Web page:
Walmart's Musab Balbale: "The ethos of Gen Z squarely matches Walmart's ethos"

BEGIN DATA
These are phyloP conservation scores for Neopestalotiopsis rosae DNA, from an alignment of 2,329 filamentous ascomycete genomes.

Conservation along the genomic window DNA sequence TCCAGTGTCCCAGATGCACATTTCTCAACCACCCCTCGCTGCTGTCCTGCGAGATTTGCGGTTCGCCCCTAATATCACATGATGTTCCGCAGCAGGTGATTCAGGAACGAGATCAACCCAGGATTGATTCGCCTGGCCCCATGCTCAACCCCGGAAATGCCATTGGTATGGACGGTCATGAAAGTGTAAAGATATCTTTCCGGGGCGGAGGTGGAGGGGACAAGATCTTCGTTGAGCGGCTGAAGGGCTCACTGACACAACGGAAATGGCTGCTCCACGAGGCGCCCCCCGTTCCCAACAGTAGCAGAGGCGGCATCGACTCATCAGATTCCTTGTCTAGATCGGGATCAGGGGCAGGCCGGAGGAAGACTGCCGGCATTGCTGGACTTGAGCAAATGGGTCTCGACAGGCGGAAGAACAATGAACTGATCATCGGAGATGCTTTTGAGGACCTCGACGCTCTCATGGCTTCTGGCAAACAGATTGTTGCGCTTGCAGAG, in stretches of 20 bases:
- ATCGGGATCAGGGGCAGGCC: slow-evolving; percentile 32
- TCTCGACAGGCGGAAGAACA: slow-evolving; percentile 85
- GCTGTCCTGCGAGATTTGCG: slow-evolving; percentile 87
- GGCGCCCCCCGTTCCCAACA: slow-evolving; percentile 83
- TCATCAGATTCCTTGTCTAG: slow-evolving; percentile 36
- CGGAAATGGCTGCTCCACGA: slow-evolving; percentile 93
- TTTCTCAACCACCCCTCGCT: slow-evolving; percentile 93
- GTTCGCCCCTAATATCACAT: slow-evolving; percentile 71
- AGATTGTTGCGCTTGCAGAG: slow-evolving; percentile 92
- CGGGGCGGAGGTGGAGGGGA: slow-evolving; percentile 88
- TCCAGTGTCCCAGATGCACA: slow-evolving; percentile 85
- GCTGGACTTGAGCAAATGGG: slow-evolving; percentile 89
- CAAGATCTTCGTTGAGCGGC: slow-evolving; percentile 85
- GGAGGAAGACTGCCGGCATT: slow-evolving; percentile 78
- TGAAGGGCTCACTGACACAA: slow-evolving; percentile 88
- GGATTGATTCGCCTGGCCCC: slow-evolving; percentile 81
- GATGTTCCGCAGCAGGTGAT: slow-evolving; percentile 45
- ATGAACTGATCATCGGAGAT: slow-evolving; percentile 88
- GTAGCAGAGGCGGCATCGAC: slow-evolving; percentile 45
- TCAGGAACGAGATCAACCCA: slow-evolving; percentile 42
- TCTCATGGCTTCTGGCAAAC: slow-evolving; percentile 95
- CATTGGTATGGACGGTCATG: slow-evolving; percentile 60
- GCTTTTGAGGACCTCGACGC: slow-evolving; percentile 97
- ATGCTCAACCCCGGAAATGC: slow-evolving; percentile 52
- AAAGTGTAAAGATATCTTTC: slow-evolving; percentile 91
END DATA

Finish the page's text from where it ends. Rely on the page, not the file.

If the idea of Walmart as a beauty hub seems new, then the expansion of the nation’s leading grocer’s beauty e-commerce business by Musab Balbale may be equally disruptive.Balbale, the merchandising vp of omnichannel beauty at Walmart, has worked within consumer retail for the past 20 years and most recently has transitioned from wellness to the beauty space. This transition, which he said is “exciting” began when he had the chance to spearhead the beauty and health e-commerce businesses for Walmart in 2016. “[Beauty] combines considered purchases -- those that are infrequent higher price points [alongside] daily regimen purchases. And [the consumer] is also looking to be inspired,” said Balbale on this week's episode of the Glossy Beauty Podcast.Within the last year, Walmart's beauty team has “nearly doubled" the number of new brands coming into the beauty aisle by “[evolving] our stores to work in a new way to accelerate the freshness of our assortment on our shelves and to make it easier for the customer,” said Balbale. The ingenuity of products on Walmart’s shelves isn't the only measure that the team has taken to increase customer engagement. They have also begun to step into the popular worlds of TikTok and livestream shopping, hosting their first live shopping event through TikTok in March.According to Balbale, Walmart’s involvement with TikTok has to do with its new customer base: Gen Z. “This was the first live selling event on TikTok,” said Balbale. “We were striking the balance between showcasing products that you care about and talking about it in an authentic and genuine way, while also making it a selling event.” He said the ultimate goal was to “create energy in the industry.”Along with their identity as “digital natives,” Balbale admits that Gen Z is “leading us to be more focused on inclusivity and equality,” a core value that the omnichannel beauty team has capitalized on through their selection of mission-driven beauty products.The current political climate, with calls from the public for racial and environmental justice, has become “articulated in the beauty shelves” in the past 12 months, according to Balbale.Walmart beauty’s new partnership with Uoma by Sharon C, a Black-owned, sustainable beauty brand from Sharom Chuter that is inspired by Gen Z, exemplifies the team’s push to “change how we engage the beauty community” through “diversity," as well as “inclusivity, accessibility [and] sustainability,” said Balbale.Uoma by Sharon “has pushed the boundaries on sustainability” by including vegan, eco-friendly and cruelty-free products within the line. Both the omnichannel beauty team and Chuter shared the desire to “bring these values that we all care more about now than we did pre-Covid and make them more accessible, both in terms of price point and physical reach to consumers.”Also during the pandemic, Balbale said the beauty team translated to beauty products the “simplicity and convenience” of grocery pick-up. “We were conscious about making sure that the beauty products she was already purchasing were in front of her [and] easy for her to reorder,” said Balbale.